Nicola Sturgeon calls for immediate transfer of all tax powers to Scotland – even though it would open up a £7.6BILLION black hole in the country’s budget.
Nicola Sturgeon tonight backed the immediate transfer of all tax powers to Holyrood in a move that threatens a multi-billion pound cut to Scotland’s budget.
The First Minister was forced to admit her MPs would vote for fiscal autonomy as early as next year, despite the catastrophic collapse in North Sea oil revenues.
Such a move would leave a massive £7.6billion black hole in Scotland’s finances, triggering either higher taxes, deeper spending cuts or unsustainable borrowing levels.
Miss Sturgeon struggled once again in a TV election clash screened by the BBC, just a day after she faced an audience backlash by refusing to rule out a snap second referendum on independence.
She walked into a trap set by Labour leader Jim Murphy, who pointed out that one of the SNP’s biggest supporters, billionaire Jim McColl, admitted Scotland is not ready for fiscal autonomy.
But asked when she wants full tax powers, Miss Sturgeon said ‘as soon as possible’.
‘As Scotland’s voice in the House of Commons, if the SNP is there in numbers we will be arguing for as many powers to come to Scotland as quickly as possible,’ she said.
‘I would like it as quickly as the other parties agree to give it.’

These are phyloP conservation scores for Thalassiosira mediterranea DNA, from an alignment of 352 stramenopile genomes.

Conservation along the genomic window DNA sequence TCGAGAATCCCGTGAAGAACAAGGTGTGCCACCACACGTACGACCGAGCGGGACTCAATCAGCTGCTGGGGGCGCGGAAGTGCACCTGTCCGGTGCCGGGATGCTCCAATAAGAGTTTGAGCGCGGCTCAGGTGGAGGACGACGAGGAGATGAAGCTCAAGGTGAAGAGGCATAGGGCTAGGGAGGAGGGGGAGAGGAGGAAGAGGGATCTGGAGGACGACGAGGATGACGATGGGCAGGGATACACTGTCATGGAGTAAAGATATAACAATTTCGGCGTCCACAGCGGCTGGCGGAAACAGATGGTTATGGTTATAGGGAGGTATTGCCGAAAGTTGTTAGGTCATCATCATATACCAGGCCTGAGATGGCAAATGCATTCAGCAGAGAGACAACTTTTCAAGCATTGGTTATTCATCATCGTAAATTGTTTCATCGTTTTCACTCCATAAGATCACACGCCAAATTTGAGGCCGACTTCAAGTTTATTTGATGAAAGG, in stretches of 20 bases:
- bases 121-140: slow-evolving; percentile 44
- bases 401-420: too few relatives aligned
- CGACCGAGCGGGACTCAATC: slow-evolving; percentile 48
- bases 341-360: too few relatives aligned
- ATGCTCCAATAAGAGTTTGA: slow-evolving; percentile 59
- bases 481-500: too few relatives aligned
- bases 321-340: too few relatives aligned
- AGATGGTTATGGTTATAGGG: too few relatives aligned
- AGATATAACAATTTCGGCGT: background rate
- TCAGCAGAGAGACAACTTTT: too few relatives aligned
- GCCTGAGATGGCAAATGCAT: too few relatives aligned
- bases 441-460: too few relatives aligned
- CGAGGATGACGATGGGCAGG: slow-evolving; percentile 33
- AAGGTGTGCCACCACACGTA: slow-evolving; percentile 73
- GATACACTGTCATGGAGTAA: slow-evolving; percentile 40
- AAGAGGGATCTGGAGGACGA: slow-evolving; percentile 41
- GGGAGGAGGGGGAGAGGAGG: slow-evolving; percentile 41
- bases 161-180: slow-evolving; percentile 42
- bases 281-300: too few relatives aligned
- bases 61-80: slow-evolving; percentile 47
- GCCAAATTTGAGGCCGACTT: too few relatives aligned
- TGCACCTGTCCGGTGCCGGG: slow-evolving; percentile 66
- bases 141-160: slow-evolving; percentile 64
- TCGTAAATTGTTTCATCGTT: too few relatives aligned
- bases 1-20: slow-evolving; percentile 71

Asked by Murphy ‘would your MPs vote for it next year?’, the First Minister replied: ‘I would vote for it, would you support it?’
To applause, the Labour leader swiftly responded: ‘No I wouldn’t.
‘Absolutely not, and let me tell you why. This is the idea that we cut ourselves off from sources of taxation across the UK.
After the difficult time that Aberdeen and the north east of Scotland been through, the idea that we voluntarily give up the pooling and sharing of resources, the ability to transfer money across these islands – I don’t think it makes sense.’
The debate was held in Aberdeen University’s Elphinstone Hall, and was chaired by the BBC’s James Cook – who has been the victim of ‘Cybernat’ abuse in recent days.
Miss Sturgeon, Mr Murphy, Tory leader Ruth Davidson and LibDem leader Willie Rennie – who all took part in an STV debate the previous night – were joined by UKIP’s only elected politician in Scotland, MEP David Coburn, and Scottish Green co-convener Patrick Harvie.
During the one-hour clash:
- Mr Rennie, who openly admitted the LibDems had broken a promise not to raise tuition fees, cautioned Miss Sturgeon against breaking her promise that last year’s referendum was a ‘once-in-a-generation’ vote.
- Miss Davidson was forced to accept the UK Government could not stand in the way of another referendum.
- Mr Harvie called for the end of North Sea oil extraction – in a city where thousands of workers rely on its future.
Much of the debate focused on the SNP’s support for ‘full fiscal autonomy’, which former First Minister Alex Salmond has described as ‘home rule’ and critics have branded ‘independence by the back door’.
It would see the devolution of every tax – including North Sea oil revenues – and leave only defence and foreign affairs reserved to Westminster, ending the generous Barnett Formula that funds Scotland.